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Last month the Delaware Valley Regional Planning Commission approved its 2017 Work Program which included Bike Level of Traffic Stress Analysis for Bucks, Chester, Delaware and Montgomery Counties. This project idea grew out of the conversation from the Bicycle Facilities on PA Suburban Roads Working Group an ongoing effort with PennDOT and County Planning Departments to develop a process to prioritize state roads that are suitable for bicycle facilities.

In 2011 the Mineta Transportation Institute released the report “Low-Stress Bicycling and Network Connectivity.” It examined the practicality of a bicycling network being defined as “a set of streets and paths that people consider acceptably safe for bicycling”. These streets already exist and in urbanized areas actually comprise the majority of streets. The problems lies in the lack of connectivity of these mostly local streets.

The resulting model is called Level of Traffic Stress (LTS) and it categorizes all streets, and intersections into four levels of bicyclist comfort:

LTS 1: Suitable for children
LTS 2: Acceptable to traffic intolerant adult (interested but concerned)
LTS 3: OK for experienced bicyclists (enthused and confident).
LTS 4: Highest Stress (strong and fearless)

San Jose Street Network Stress Level 1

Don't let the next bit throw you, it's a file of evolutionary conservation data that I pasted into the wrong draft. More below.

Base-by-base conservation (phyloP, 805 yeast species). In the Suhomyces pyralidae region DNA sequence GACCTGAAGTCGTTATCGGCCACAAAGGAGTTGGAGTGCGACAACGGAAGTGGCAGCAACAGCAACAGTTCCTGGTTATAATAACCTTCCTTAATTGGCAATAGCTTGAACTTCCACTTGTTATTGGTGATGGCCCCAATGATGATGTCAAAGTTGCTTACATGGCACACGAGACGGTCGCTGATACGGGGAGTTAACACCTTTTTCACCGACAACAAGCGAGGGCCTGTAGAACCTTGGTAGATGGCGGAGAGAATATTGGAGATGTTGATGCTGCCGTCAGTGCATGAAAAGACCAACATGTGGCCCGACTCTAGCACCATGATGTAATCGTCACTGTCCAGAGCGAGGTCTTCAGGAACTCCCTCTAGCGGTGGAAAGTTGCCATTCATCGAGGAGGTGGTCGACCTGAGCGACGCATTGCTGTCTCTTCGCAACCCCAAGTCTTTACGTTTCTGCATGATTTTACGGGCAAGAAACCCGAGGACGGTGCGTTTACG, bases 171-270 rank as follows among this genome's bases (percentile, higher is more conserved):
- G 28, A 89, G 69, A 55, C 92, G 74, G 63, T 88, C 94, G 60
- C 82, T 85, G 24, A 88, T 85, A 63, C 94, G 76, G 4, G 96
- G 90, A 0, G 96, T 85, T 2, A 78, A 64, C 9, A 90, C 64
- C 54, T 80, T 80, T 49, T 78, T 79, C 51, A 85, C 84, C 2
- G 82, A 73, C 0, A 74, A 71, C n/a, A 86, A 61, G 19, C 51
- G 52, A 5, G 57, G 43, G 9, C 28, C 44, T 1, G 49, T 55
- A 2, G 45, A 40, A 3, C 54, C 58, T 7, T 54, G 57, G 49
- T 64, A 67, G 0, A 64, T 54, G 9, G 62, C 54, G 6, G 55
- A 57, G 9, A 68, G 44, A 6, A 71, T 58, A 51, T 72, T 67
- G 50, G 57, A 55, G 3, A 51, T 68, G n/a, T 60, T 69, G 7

2/3 of the streets in San Jose, CA are rated low stress Level 1, but they are interrupted by higher stress streets, making bike travel unappealing for most people.

Stress Mapping is a different way of developing a bicycle plan, identifying the islands of low stress streets, and trails. This allows transportation planners to focus on bridging the gaps along or across the high stress streets. A quarter-mile protected bike lane may be more valuable asset than 10 miles of standard bike lanes.

This approach of knitting together the local street and trail network is particularly important for our Pennsylvania suburbs. The majority of the connecting roads are maintained by PennDOT, often lacking shoulders and carry varying levels of traffic. Even when PennDOT finally waives the Bicycle Occupancy Permit many state roads are simply not wide enough for minimal bike lanes.

The DVRPC will be starting this project later this year along with a similar bike mapping project that will cover Mercer County, NJ that will also include level of traffic stress analysis.

John Boyle


John has been a commuting cyclist for more than 20 years. In 1994 he began working as a volunteer for the Bicycle Coalition of the Delaware Valley after attending a volunteer night, and later served as a board member in 1997-98. In 1999 John left Philadelphia for Charlottesville, VA, where he helped establish the Alliance for Community Choice in Transportation (ACCT), a bicycle and walking advocacy group.

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